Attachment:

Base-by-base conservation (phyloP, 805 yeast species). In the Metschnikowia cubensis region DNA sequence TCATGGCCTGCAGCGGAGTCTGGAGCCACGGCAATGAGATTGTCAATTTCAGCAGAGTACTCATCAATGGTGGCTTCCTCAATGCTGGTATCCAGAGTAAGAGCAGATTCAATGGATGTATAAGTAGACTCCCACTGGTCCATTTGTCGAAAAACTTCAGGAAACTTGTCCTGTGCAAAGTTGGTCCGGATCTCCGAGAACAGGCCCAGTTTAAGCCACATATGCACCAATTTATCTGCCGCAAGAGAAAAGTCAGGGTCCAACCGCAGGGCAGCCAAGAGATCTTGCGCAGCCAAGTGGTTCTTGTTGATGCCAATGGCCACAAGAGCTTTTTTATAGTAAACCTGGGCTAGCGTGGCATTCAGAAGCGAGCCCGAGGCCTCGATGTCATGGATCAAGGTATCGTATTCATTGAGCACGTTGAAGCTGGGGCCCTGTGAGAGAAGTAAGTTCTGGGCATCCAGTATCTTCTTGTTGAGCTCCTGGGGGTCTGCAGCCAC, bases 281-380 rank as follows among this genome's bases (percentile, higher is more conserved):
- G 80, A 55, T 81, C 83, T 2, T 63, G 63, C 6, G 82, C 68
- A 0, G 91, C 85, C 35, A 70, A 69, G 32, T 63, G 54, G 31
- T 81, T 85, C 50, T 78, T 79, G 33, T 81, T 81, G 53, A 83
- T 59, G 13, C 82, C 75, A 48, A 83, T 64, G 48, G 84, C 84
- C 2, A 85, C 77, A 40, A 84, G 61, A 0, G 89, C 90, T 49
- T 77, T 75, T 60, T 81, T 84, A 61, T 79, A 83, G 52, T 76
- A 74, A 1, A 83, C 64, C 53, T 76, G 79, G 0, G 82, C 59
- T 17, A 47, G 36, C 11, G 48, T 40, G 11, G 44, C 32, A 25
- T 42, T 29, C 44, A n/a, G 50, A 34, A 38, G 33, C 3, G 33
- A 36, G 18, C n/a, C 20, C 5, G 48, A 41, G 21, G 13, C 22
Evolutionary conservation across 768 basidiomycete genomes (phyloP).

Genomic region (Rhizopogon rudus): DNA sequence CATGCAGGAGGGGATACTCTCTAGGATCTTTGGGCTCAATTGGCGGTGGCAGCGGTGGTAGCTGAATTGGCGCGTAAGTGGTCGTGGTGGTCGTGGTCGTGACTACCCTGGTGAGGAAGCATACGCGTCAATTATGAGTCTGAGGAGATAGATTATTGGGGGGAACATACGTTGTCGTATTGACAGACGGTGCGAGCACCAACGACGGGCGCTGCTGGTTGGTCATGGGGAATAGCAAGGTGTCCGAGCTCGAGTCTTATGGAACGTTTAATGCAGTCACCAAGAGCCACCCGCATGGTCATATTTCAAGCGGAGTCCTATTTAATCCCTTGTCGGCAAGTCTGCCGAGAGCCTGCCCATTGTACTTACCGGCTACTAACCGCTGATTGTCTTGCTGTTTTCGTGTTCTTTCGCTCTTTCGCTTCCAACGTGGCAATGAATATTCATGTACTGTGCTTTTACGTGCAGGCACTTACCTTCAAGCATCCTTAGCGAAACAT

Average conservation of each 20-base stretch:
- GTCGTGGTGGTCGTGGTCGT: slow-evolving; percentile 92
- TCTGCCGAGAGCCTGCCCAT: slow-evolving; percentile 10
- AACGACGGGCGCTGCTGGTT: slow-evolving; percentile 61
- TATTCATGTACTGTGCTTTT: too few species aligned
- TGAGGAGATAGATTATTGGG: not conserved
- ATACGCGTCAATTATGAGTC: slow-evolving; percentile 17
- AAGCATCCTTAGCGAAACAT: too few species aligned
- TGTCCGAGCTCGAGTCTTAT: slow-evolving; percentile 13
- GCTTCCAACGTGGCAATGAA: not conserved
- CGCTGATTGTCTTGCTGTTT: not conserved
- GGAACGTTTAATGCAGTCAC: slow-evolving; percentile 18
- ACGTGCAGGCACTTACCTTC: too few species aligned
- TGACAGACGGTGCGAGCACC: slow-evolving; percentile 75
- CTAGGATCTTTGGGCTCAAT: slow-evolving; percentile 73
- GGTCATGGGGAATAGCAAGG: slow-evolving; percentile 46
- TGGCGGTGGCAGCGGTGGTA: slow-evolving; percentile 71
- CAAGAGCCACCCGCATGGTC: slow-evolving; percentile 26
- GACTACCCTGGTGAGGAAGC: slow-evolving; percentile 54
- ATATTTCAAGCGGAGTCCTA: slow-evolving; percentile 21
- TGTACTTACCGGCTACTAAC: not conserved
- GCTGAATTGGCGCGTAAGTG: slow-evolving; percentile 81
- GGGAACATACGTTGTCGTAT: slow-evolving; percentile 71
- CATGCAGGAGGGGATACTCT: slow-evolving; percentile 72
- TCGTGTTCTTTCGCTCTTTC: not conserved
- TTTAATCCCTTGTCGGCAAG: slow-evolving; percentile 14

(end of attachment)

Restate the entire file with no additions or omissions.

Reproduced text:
Base-by-base conservation (phyloP, 805 yeast species). In the Metschnikowia cubensis region DNA sequence TCATGGCCTGCAGCGGAGTCTGGAGCCACGGCAATGAGATTGTCAATTTCAGCAGAGTACTCATCAATGGTGGCTTCCTCAATGCTGGTATCCAGAGTAAGAGCAGATTCAATGGATGTATAAGTAGACTCCCACTGGTCCATTTGTCGAAAAACTTCAGGAAACTTGTCCTGTGCAAAGTTGGTCCGGATCTCCGAGAACAGGCCCAGTTTAAGCCACATATGCACCAATTTATCTGCCGCAAGAGAAAAGTCAGGGTCCAACCGCAGGGCAGCCAAGAGATCTTGCGCAGCCAAGTGGTTCTTGTTGATGCCAATGGCCACAAGAGCTTTTTTATAGTAAACCTGGGCTAGCGTGGCATTCAGAAGCGAGCCCGAGGCCTCGATGTCATGGATCAAGGTATCGTATTCATTGAGCACGTTGAAGCTGGGGCCCTGTGAGAGAAGTAAGTTCTGGGCATCCAGTATCTTCTTGTTGAGCTCCTGGGGGTCTGCAGCCAC, bases 281-380 rank as follows among this genome's bases (percentile, higher is more conserved):
- G 80, A 55, T 81, C 83, T 2, T 63, G 63, C 6, G 82, C 68
- A 0, G 91, C 85, C 35, A 70, A 69, G 32, T 63, G 54, G 31
- T 81, T 85, C 50, T 78, T 79, G 33, T 81, T 81, G 53, A 83
- T 59, G 13, C 82, C 75, A 48, A 83, T 64, G 48, G 84, C 84
- C 2, A 85, C 77, A 40, A 84, G 61, A 0, G 89, C 90, T 49
- T 77, T 75, T 60, T 81, T 84, A 61, T 79, A 83, G 52, T 76
- A 74, A 1, A 83, C 64, C 53, T 76, G 79, G 0, G 82, C 59
- T 17, A 47, G 36, C 11, G 48, T 40, G 11, G 44, C 32, A 25
- T 42, T 29, C 44, A n/a, G 50, A 34, A 38, G 33, C 3, G 33
- A 36, G 18, C n/a, C 20, C 5, G 48, A 41, G 21, G 13, C 22
Evolutionary conservation across 768 basidiomycete genomes (phyloP).

Genomic region (Rhizopogon rudus): DNA sequence CATGCAGGAGGGGATACTCTCTAGGATCTTTGGGCTCAATTGGCGGTGGCAGCGGTGGTAGCTGAATTGGCGCGTAAGTGGTCGTGGTGGTCGTGGTCGTGACTACCCTGGTGAGGAAGCATACGCGTCAATTATGAGTCTGAGGAGATAGATTATTGGGGGGAACATACGTTGTCGTATTGACAGACGGTGCGAGCACCAACGACGGGCGCTGCTGGTTGGTCATGGGGAATAGCAAGGTGTCCGAGCTCGAGTCTTATGGAACGTTTAATGCAGTCACCAAGAGCCACCCGCATGGTCATATTTCAAGCGGAGTCCTATTTAATCCCTTGTCGGCAAGTCTGCCGAGAGCCTGCCCATTGTACTTACCGGCTACTAACCGCTGATTGTCTTGCTGTTTTCGTGTTCTTTCGCTCTTTCGCTTCCAACGTGGCAATGAATATTCATGTACTGTGCTTTTACGTGCAGGCACTTACCTTCAAGCATCCTTAGCGAAACAT

Average conservation of each 20-base stretch:
- GTCGTGGTGGTCGTGGTCGT: slow-evolving; percentile 92
- TCTGCCGAGAGCCTGCCCAT: slow-evolving; percentile 10
- AACGACGGGCGCTGCTGGTT: slow-evolving; percentile 61
- TATTCATGTACTGTGCTTTT: too few species aligned
- TGAGGAGATAGATTATTGGG: not conserved
- ATACGCGTCAATTATGAGTC: slow-evolving; percentile 17
- AAGCATCCTTAGCGAAACAT: too few species aligned
- TGTCCGAGCTCGAGTCTTAT: slow-evolving; percentile 13
- GCTTCCAACGTGGCAATGAA: not conserved
- CGCTGATTGTCTTGCTGTTT: not conserved
- GGAACGTTTAATGCAGTCAC: slow-evolving; percentile 18
- ACGTGCAGGCACTTACCTTC: too few species aligned
- TGACAGACGGTGCGAGCACC: slow-evolving; percentile 75
- CTAGGATCTTTGGGCTCAAT: slow-evolving; percentile 73
- GGTCATGGGGAATAGCAAGG: slow-evolving; percentile 46
- TGGCGGTGGCAGCGGTGGTA: slow-evolving; percentile 71
- CAAGAGCCACCCGCATGGTC: slow-evolving; percentile 26
- GACTACCCTGGTGAGGAAGC: slow-evolving; percentile 54
- ATATTTCAAGCGGAGTCCTA: slow-evolving; percentile 21
- TGTACTTACCGGCTACTAAC: not conserved
- GCTGAATTGGCGCGTAAGTG: slow-evolving; percentile 81
- GGGAACATACGTTGTCGTAT: slow-evolving; percentile 71
- CATGCAGGAGGGGATACTCT: slow-evolving; percentile 72
- TCGTGTTCTTTCGCTCTTTC: not conserved
- TTTAATCCCTTGTCGGCAAG: slow-evolving; percentile 14